4. [29]
    It is true that the conditions are pleaded by Mishpocha to derive from an agreement or arrangement, so that the memorandum and articles of association may not be of determinative relevance.  However determinative relevance is not required.  Direct relevance to an allegation in issue is sufficient under r 211. The conditions upon which Mishpocha held the shares, could be required to forfeit the shares or could realise the shares, including how their value ought be determined, remain live issues in the pleadings.  It is in the nature of a company’s memorandum and articles of association that TPQ Investments’ memorandum and articles of association likely contains clauses of direct relevance to at least some of those issues. 
  5. [30]
    It follows for those reasons there is an objective likelihood the duty to disclose has not been complied with in respect of TPQ Investments’ memorandum and articles of association.  They should be disclosed.
  6. [31]
    An additional reason why TPQ Investments’ memorandum and articles of association ought be disclosed is that, as is admitted, solicitors for Tyrepower Marketing advised Mishpocha in April 2018 that its shares in TPQ Investments register “have been forfeited with effect from” Mishpocha’s “cessation of membership in” Tyrepower Marketing.  The content of the memorandum and articles of association is likely directly relevant to the issue of whether TPQ Investments had the legal power to so forfeit and whether it was penal, oppressive or unfair conduct for it to purport to so forfeit the shares.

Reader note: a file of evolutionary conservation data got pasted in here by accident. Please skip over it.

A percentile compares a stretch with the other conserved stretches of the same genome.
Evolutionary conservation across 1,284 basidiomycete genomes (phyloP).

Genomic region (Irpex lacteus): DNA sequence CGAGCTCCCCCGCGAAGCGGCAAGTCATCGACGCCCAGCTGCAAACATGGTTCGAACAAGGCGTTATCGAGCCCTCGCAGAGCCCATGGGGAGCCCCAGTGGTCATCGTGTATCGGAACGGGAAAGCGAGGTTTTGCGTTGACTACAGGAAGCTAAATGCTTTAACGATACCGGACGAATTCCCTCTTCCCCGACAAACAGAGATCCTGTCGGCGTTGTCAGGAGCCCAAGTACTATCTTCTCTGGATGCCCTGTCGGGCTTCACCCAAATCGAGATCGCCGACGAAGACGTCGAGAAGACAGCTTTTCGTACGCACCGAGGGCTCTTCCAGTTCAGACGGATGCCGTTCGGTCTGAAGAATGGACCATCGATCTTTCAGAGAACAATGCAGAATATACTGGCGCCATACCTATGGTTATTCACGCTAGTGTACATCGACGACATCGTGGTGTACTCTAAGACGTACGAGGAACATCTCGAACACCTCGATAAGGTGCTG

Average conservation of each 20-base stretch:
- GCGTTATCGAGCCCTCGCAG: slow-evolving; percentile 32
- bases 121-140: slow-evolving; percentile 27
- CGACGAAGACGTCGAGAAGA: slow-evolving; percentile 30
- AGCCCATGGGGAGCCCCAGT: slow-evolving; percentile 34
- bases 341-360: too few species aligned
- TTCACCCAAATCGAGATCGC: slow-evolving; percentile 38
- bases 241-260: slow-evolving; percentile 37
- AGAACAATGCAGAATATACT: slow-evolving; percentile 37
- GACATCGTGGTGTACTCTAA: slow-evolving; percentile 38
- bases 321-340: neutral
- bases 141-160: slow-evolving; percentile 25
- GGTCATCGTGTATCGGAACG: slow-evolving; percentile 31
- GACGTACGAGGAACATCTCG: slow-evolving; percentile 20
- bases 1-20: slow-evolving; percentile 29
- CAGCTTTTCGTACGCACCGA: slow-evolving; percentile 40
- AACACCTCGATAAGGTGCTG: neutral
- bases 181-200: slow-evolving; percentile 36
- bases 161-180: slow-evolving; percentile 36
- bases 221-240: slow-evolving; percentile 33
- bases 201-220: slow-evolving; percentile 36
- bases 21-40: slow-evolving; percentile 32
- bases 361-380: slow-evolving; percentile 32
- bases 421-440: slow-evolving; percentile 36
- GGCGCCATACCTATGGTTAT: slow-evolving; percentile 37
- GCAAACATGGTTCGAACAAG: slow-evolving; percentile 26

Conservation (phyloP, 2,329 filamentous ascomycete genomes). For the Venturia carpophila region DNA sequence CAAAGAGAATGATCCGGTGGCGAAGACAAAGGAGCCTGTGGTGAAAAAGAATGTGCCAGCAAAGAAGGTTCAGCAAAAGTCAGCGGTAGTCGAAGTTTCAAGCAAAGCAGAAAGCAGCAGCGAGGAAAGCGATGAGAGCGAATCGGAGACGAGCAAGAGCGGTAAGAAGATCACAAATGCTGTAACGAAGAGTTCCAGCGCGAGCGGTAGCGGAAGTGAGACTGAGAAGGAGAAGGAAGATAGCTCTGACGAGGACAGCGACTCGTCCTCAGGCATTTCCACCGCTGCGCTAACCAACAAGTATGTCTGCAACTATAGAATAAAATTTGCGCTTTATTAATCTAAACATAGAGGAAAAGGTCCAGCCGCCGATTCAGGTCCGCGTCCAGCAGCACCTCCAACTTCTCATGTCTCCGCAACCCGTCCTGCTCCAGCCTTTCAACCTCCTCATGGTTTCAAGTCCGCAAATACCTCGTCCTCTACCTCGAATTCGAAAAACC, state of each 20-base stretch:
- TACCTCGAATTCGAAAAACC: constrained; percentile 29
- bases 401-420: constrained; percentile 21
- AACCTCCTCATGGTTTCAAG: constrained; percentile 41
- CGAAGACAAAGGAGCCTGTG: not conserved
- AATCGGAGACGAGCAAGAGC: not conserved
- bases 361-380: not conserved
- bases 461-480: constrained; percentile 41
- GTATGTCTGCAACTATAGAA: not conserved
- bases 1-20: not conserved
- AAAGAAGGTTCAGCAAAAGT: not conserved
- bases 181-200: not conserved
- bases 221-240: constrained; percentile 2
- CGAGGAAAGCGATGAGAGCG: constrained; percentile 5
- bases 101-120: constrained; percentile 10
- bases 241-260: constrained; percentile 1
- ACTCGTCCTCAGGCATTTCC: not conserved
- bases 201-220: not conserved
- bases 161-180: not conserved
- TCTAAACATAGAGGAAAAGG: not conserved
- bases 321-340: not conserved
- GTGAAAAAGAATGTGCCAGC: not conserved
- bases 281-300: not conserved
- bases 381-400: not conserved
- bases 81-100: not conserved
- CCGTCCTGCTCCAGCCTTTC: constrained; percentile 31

Relevance of register of members of each defendant?

  1. [32]
    Mishpocha submits, consistently with its particulars, that the afore-mentioned agreement or arrangement giving rise to Mishpocha’s shareholding in TPQ Investments may be proved by the conduct of the parties.  It submits on that ground the Register of Members maintained by each company is directly relevant to the existence or otherwise of the pleaded agreement or arrangement.  It is in effect contended the content of the register will provide evidence of the performance of the alleged agreement or arrangement.
  2. [33]
    That the share allotments to Mishpocha may be recorded in each company’s register would provide evidence of the allotments, that is, of 6,000 shares in Tyrepower Marketing and 26,007 shares in TPQ Investments.  However, the defendants highlight the allotments of those numbers of shares in each company to Mishpocha has been admitted.  Again, they submit the only dispute is how the shares in TPQ Investments are to be valued and that, it was submitted, cannot be informed by the register of members.  Again, it appears there are broader relevant live issues than that.
  3. [34]
    If compliant with the requirements of s 169 Corporations Act, the two company’s registers of members will contain information going beyond the mere fact the admitted number of share allotments occurred.  They will record information including when the allotments occurred, whether they were or are fully paid and the amount paid or unpaid.  The Further Amended Defence at [6(d)] denies the allegation pleaded at [6] of the Amended Statement of Claim that Mishpocha has retained ownership of 6,000 shares in Tyrepower Marketing.  Whether Mishpocha has retained its shares is therefore in issue. 
  4. [35]
    The aforementioned pleading of [6(d)] of the Further Amended Defence later seems to permit the possibility Mishpocha retained legal title to the shares in both Tyrepower Marketing and TPQ Investments, pleading at [6(d)(vii)] that, “to the extent” it has, it holds them on trust.  That is scarcely an admission that it has, which allegation is in any event denied earlier in [6(d)] in respect of the Tyrepower Marketing shares.  Of course, if Tyrepower Marketing’s register does record Mishpocha’s retention of the shares it will not be determinative, but it is directly relevant to the live issue of whether Mishpocha retained the shares.  
  5. [36]